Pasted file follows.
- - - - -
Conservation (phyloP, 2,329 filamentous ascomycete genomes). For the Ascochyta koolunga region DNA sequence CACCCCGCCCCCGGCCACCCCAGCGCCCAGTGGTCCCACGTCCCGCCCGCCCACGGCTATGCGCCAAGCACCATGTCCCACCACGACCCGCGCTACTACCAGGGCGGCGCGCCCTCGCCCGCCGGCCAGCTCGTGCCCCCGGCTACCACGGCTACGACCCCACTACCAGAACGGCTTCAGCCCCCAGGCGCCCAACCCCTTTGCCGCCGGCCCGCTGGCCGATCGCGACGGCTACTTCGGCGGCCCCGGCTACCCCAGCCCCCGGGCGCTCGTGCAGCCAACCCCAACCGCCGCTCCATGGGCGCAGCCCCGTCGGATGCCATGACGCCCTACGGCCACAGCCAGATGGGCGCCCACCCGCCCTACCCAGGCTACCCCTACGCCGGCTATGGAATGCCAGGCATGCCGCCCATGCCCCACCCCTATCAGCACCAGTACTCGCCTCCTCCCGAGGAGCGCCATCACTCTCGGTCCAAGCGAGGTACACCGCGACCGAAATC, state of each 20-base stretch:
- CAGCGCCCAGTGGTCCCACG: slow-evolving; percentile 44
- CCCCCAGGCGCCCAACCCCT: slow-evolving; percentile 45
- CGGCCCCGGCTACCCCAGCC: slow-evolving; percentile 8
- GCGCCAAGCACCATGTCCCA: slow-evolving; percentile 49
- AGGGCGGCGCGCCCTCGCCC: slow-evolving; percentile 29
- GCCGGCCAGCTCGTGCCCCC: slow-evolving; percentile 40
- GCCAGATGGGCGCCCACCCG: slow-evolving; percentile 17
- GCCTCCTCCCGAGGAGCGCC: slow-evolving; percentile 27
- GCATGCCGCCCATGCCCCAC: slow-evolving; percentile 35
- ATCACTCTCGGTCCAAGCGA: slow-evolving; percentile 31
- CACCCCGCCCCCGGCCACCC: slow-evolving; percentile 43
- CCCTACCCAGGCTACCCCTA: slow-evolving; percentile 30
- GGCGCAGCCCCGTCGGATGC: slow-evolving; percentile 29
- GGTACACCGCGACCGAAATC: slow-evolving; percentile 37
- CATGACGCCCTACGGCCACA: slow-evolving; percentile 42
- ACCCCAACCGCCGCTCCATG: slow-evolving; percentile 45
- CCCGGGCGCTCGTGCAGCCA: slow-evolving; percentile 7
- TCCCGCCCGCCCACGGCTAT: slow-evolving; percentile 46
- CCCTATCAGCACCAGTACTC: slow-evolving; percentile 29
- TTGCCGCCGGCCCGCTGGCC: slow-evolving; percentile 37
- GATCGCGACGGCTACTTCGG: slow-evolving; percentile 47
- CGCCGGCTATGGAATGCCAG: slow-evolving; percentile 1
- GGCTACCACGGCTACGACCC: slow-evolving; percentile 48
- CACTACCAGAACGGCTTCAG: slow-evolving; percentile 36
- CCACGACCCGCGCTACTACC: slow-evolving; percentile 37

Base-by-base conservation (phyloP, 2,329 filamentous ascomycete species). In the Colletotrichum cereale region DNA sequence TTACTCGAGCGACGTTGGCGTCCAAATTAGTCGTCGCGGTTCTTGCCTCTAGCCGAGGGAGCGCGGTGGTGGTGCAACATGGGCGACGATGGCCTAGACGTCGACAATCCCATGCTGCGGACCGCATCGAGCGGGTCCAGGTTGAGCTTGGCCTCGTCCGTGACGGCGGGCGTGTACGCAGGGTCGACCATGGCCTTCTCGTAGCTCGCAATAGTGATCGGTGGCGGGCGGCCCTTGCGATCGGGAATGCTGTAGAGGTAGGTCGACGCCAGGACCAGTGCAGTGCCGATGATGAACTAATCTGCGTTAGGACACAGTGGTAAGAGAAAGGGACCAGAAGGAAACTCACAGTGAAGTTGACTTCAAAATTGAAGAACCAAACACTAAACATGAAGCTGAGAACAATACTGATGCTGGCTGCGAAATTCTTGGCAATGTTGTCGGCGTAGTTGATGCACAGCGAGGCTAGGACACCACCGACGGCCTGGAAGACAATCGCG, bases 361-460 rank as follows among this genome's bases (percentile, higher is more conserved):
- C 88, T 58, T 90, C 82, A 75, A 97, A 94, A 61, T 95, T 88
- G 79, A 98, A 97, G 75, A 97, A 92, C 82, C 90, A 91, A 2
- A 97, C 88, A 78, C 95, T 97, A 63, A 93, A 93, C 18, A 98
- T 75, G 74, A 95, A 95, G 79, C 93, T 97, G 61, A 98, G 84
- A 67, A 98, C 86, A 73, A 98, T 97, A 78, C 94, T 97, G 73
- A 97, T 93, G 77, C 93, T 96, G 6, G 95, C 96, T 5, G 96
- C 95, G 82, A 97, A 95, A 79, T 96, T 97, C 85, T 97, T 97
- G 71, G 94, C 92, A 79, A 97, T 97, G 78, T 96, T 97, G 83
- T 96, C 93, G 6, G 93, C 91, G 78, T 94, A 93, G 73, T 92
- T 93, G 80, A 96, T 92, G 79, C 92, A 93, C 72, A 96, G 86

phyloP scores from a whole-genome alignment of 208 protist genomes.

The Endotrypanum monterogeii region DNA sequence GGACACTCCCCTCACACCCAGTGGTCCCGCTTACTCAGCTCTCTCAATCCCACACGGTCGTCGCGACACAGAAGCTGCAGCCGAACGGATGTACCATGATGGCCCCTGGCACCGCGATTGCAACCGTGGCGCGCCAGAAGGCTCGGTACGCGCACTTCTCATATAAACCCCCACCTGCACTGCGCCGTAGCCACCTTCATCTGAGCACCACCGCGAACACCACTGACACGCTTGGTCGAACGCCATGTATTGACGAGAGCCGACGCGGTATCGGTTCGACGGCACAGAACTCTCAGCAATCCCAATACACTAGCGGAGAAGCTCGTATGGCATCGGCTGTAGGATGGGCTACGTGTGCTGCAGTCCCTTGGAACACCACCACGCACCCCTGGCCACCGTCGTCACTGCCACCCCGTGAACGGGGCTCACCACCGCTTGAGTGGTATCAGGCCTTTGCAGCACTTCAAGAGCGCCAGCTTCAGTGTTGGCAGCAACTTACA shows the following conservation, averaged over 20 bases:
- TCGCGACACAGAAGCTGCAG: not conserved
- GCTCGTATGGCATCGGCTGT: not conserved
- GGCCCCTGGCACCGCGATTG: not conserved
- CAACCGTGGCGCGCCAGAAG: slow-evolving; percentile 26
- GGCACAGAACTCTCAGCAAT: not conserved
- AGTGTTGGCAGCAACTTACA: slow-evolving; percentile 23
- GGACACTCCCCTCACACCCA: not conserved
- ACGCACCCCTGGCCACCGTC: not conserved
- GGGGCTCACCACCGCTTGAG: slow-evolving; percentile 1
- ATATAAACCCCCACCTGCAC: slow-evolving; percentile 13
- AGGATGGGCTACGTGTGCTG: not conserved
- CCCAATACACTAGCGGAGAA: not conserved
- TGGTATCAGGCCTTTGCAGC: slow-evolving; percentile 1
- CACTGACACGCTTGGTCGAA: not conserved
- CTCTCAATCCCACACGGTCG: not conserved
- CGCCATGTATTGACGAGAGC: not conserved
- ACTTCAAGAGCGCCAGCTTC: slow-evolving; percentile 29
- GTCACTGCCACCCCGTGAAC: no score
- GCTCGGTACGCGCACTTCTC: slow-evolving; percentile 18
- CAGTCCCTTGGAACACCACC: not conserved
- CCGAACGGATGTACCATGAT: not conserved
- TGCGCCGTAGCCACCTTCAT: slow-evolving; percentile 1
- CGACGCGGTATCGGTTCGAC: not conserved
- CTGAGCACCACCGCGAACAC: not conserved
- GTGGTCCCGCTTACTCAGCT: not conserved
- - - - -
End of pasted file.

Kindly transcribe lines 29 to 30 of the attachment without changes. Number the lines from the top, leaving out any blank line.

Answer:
- G 79, A 98, A 97, G 75, A 97, A 92, C 82, C 90, A 91, A 2
- A 97, C 88, A 78, C 95, T 97, A 63, A 93, A 93, C 18, A 98